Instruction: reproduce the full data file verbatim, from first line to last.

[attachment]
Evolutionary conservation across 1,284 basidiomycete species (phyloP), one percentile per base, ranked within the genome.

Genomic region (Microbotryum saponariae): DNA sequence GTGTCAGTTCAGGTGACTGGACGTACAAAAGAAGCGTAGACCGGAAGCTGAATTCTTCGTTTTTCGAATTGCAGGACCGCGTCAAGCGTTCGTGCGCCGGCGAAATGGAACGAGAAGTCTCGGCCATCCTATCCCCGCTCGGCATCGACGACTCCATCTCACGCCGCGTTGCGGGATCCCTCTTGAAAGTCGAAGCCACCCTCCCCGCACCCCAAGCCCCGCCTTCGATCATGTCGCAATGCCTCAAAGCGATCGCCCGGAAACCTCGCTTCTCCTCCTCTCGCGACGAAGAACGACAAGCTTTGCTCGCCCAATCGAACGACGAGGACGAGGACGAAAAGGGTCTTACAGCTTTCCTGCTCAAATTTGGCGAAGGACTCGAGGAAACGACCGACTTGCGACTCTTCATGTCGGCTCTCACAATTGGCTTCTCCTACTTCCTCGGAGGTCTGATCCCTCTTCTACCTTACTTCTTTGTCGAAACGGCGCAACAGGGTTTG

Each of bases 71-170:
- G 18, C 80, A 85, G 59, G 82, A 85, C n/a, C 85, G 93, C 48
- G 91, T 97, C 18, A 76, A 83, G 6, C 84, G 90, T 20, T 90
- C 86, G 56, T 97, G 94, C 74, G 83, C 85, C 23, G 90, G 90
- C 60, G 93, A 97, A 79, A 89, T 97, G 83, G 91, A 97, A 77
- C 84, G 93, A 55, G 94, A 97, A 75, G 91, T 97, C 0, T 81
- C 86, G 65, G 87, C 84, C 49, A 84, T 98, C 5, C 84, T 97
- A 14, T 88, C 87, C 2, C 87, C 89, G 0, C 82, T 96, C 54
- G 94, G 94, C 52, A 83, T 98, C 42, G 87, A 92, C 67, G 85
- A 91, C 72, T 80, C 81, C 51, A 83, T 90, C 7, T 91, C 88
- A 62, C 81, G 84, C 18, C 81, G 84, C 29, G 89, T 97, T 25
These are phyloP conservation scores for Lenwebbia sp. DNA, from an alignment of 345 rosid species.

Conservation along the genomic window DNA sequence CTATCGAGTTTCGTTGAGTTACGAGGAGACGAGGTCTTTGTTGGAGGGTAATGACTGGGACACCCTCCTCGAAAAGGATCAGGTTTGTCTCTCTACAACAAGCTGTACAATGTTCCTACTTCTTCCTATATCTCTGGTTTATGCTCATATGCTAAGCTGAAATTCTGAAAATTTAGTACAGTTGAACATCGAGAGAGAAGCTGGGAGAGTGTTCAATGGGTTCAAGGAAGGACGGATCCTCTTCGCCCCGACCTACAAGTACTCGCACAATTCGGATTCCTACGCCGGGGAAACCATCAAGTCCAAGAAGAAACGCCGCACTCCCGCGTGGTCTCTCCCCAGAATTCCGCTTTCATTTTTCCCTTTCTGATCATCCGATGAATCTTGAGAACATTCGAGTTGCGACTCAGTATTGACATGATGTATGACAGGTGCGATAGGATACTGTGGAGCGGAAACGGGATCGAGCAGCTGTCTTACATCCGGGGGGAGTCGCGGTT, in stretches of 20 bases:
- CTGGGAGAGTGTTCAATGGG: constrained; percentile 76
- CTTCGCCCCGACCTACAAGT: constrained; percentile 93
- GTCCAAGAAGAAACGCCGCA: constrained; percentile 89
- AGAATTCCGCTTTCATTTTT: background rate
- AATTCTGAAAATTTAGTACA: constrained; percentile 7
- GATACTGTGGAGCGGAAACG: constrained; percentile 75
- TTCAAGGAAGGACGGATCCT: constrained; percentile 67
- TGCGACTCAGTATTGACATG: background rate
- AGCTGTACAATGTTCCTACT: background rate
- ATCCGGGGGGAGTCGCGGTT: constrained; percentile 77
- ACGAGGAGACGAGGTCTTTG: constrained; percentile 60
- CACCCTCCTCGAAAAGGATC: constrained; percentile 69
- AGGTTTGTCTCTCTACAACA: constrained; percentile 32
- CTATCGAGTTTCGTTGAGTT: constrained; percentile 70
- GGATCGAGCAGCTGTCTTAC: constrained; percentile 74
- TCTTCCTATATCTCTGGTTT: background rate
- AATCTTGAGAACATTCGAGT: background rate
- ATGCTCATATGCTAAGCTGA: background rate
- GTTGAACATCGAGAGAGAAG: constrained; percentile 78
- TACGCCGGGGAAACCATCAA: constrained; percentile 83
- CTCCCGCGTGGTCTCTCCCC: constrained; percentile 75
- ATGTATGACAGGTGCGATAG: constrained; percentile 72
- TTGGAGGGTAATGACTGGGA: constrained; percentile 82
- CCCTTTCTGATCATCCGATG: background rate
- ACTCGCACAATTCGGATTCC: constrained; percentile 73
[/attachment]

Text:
Evolutionary conservation across 1,284 basidiomycete species (phyloP), one percentile per base, ranked within the genome.

Genomic region (Microbotryum saponariae): DNA sequence GTGTCAGTTCAGGTGACTGGACGTACAAAAGAAGCGTAGACCGGAAGCTGAATTCTTCGTTTTTCGAATTGCAGGACCGCGTCAAGCGTTCGTGCGCCGGCGAAATGGAACGAGAAGTCTCGGCCATCCTATCCCCGCTCGGCATCGACGACTCCATCTCACGCCGCGTTGCGGGATCCCTCTTGAAAGTCGAAGCCACCCTCCCCGCACCCCAAGCCCCGCCTTCGATCATGTCGCAATGCCTCAAAGCGATCGCCCGGAAACCTCGCTTCTCCTCCTCTCGCGACGAAGAACGACAAGCTTTGCTCGCCCAATCGAACGACGAGGACGAGGACGAAAAGGGTCTTACAGCTTTCCTGCTCAAATTTGGCGAAGGACTCGAGGAAACGACCGACTTGCGACTCTTCATGTCGGCTCTCACAATTGGCTTCTCCTACTTCCTCGGAGGTCTGATCCCTCTTCTACCTTACTTCTTTGTCGAAACGGCGCAACAGGGTTTG

Each of bases 71-170:
- G 18, C 80, A 85, G 59, G 82, A 85, C n/a, C 85, G 93, C 48
- G 91, T 97, C 18, A 76, A 83, G 6, C 84, G 90, T 20, T 90
- C 86, G 56, T 97, G 94, C 74, G 83, C 85, C 23, G 90, G 90
- C 60, G 93, A 97, A 79, A 89, T 97, G 83, G 91, A 97, A 77
- C 84, G 93, A 55, G 94, A 97, A 75, G 91, T 97, C 0, T 81
- C 86, G 65, G 87, C 84, C 49, A 84, T 98, C 5, C 84, T 97
- A 14, T 88, C 87, C 2, C 87, C 89, G 0, C 82, T 96, C 54
- G 94, G 94, C 52, A 83, T 98, C 42, G 87, A 92, C 67, G 85
- A 91, C 72, T 80, C 81, C 51, A 83, T 90, C 7, T 91, C 88
- A 62, C 81, G 84, C 18, C 81, G 84, C 29, G 89, T 97, T 25
These are phyloP conservation scores for Lenwebbia sp. DNA, from an alignment of 345 rosid species.

Conservation along the genomic window DNA sequence CTATCGAGTTTCGTTGAGTTACGAGGAGACGAGGTCTTTGTTGGAGGGTAATGACTGGGACACCCTCCTCGAAAAGGATCAGGTTTGTCTCTCTACAACAAGCTGTACAATGTTCCTACTTCTTCCTATATCTCTGGTTTATGCTCATATGCTAAGCTGAAATTCTGAAAATTTAGTACAGTTGAACATCGAGAGAGAAGCTGGGAGAGTGTTCAATGGGTTCAAGGAAGGACGGATCCTCTTCGCCCCGACCTACAAGTACTCGCACAATTCGGATTCCTACGCCGGGGAAACCATCAAGTCCAAGAAGAAACGCCGCACTCCCGCGTGGTCTCTCCCCAGAATTCCGCTTTCATTTTTCCCTTTCTGATCATCCGATGAATCTTGAGAACATTCGAGTTGCGACTCAGTATTGACATGATGTATGACAGGTGCGATAGGATACTGTGGAGCGGAAACGGGATCGAGCAGCTGTCTTACATCCGGGGGGAGTCGCGGTT, in stretches of 20 bases:
- CTGGGAGAGTGTTCAATGGG: constrained; percentile 76
- CTTCGCCCCGACCTACAAGT: constrained; percentile 93
- GTCCAAGAAGAAACGCCGCA: constrained; percentile 89
- AGAATTCCGCTTTCATTTTT: background rate
- AATTCTGAAAATTTAGTACA: constrained; percentile 7
- GATACTGTGGAGCGGAAACG: constrained; percentile 75
- TTCAAGGAAGGACGGATCCT: constrained; percentile 67
- TGCGACTCAGTATTGACATG: background rate
- AGCTGTACAATGTTCCTACT: background rate
- ATCCGGGGGGAGTCGCGGTT: constrained; percentile 77
- ACGAGGAGACGAGGTCTTTG: constrained; percentile 60
- CACCCTCCTCGAAAAGGATC: constrained; percentile 69
- AGGTTTGTCTCTCTACAACA: constrained; percentile 32
- CTATCGAGTTTCGTTGAGTT: constrained; percentile 70
- GGATCGAGCAGCTGTCTTAC: constrained; percentile 74
- TCTTCCTATATCTCTGGTTT: background rate
- AATCTTGAGAACATTCGAGT: background rate
- ATGCTCATATGCTAAGCTGA: background rate
- GTTGAACATCGAGAGAGAAG: constrained; percentile 78
- TACGCCGGGGAAACCATCAA: constrained; percentile 83
- CTCCCGCGTGGTCTCTCCCC: constrained; percentile 75
- ATGTATGACAGGTGCGATAG: constrained; percentile 72
- TTGGAGGGTAATGACTGGGA: constrained; percentile 82
- CCCTTTCTGATCATCCGATG: background rate
- ACTCGCACAATTCGGATTCC: constrained; percentile 73